Auto Service World
Feature   January 1, 2001   by CARS Magazine

2001 GM Heavy Duty Pickups

More power, more pickup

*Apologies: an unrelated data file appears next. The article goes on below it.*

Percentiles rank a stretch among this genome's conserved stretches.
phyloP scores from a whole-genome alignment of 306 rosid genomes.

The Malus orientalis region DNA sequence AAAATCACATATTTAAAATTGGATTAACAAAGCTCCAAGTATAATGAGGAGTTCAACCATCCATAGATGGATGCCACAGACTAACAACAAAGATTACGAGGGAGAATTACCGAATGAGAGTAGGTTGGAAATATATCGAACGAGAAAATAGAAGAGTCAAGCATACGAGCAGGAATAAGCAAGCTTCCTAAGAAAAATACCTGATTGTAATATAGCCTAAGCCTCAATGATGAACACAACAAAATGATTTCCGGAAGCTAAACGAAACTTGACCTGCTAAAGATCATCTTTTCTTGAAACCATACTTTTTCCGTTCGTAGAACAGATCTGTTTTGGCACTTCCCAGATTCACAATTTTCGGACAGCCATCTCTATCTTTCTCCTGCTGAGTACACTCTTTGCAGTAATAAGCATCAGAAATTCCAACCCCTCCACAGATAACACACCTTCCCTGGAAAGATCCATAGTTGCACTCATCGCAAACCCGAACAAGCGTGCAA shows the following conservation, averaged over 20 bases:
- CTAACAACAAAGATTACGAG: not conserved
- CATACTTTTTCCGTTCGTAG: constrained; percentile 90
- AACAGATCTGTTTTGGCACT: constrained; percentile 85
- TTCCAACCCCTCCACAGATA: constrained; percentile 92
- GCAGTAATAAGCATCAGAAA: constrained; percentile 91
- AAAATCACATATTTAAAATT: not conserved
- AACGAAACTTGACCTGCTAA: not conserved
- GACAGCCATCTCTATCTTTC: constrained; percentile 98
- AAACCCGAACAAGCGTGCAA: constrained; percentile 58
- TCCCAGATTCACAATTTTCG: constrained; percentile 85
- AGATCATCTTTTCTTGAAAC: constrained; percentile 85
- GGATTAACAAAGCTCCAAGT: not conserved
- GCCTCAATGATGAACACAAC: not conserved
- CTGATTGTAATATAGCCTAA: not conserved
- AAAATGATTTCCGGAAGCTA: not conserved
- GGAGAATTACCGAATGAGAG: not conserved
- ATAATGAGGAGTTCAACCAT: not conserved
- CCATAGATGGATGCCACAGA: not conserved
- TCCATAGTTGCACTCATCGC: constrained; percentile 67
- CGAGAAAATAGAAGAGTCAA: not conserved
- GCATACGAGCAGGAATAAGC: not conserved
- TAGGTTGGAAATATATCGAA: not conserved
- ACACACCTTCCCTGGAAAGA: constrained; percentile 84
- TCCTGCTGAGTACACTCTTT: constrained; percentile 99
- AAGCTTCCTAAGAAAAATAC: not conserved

Can you ever have too much power in a pickup? The traditional answer is “No”, and GM appears to have raised the bar in the horsepower wars with a major revamp of powerplants and the chassis they power with the launch of the 2001 Silverado and Sierra HD models. Of course “HD” stands for “heavy duty”, and the much overused phrase is legitimately applied to the new 3/4 and one-ton trucks. The major news is in the powertrains, where three new engines offer very high levels of horsepower and usable torque. The 6.0L Vortec 6000 V-8 generates 300 hp at 4400 RPM, and 360 lb.-ft of torque at 4000 RPM. The boost over the previous 5.7L V-8 comes courtesy of cast aluminum heads patterned after Corvette castings, changes to the cam profile, and true dual exhausts for minimum back pressure. The engine features a “limp home mode” which allows reduced power operation after a total coolant loss, and an engine oil life monitor. Despite the power boost, the new engine is more fuel-efficient than the previous generation, and is designed for 320,000-km operation without a major component failure. The “big block” has also been redesigned, and now displaces 8.1 L, with a peak output of 340 hp at 4200 RPM and a diesel-like 455 lb.-ft of torque at 3200 RPM. Four bolt mains support the internally balanced nodular iron crank, which swings Teflon-coated low friction pistons. Newly designed heads clamp to the block with five bolts per cylinder, and head gaskets are 1.3 mm thicker. Crankcase ventilation is by cast-in internal passages, eliminating PCV plumbing, and exhaust manifolds are now stainless steel. Valves operate by hydraulic roller lifters on a steel camshaft. Ignition is by a coil-near-plug system that boosts ignition energy by 50 percent. Controlled-compression gaskets under the valve covers, oil pan and intake manifold improves sealing, and a dual-belt accessory drive system isolates the A/C compressor from the other accessories. The dual system, combined with a new belt material, extends belt life to 240,000 km. The throttle is electronically controlled by actuators which combine throttle, cruise control, and traction control in a single unit. The mass airflow sensor uses an integral temperature sensor, and the fuel injection system operates at a relatively high 400kPa for rapid cold starts. Even the firing order has been changed to 1-8-7-2-6-5-4-3 to reduce main bearing wear. Fuel economy of the Vortec 8100 is actually four percent better than the 2000-model 6.5-L diesel.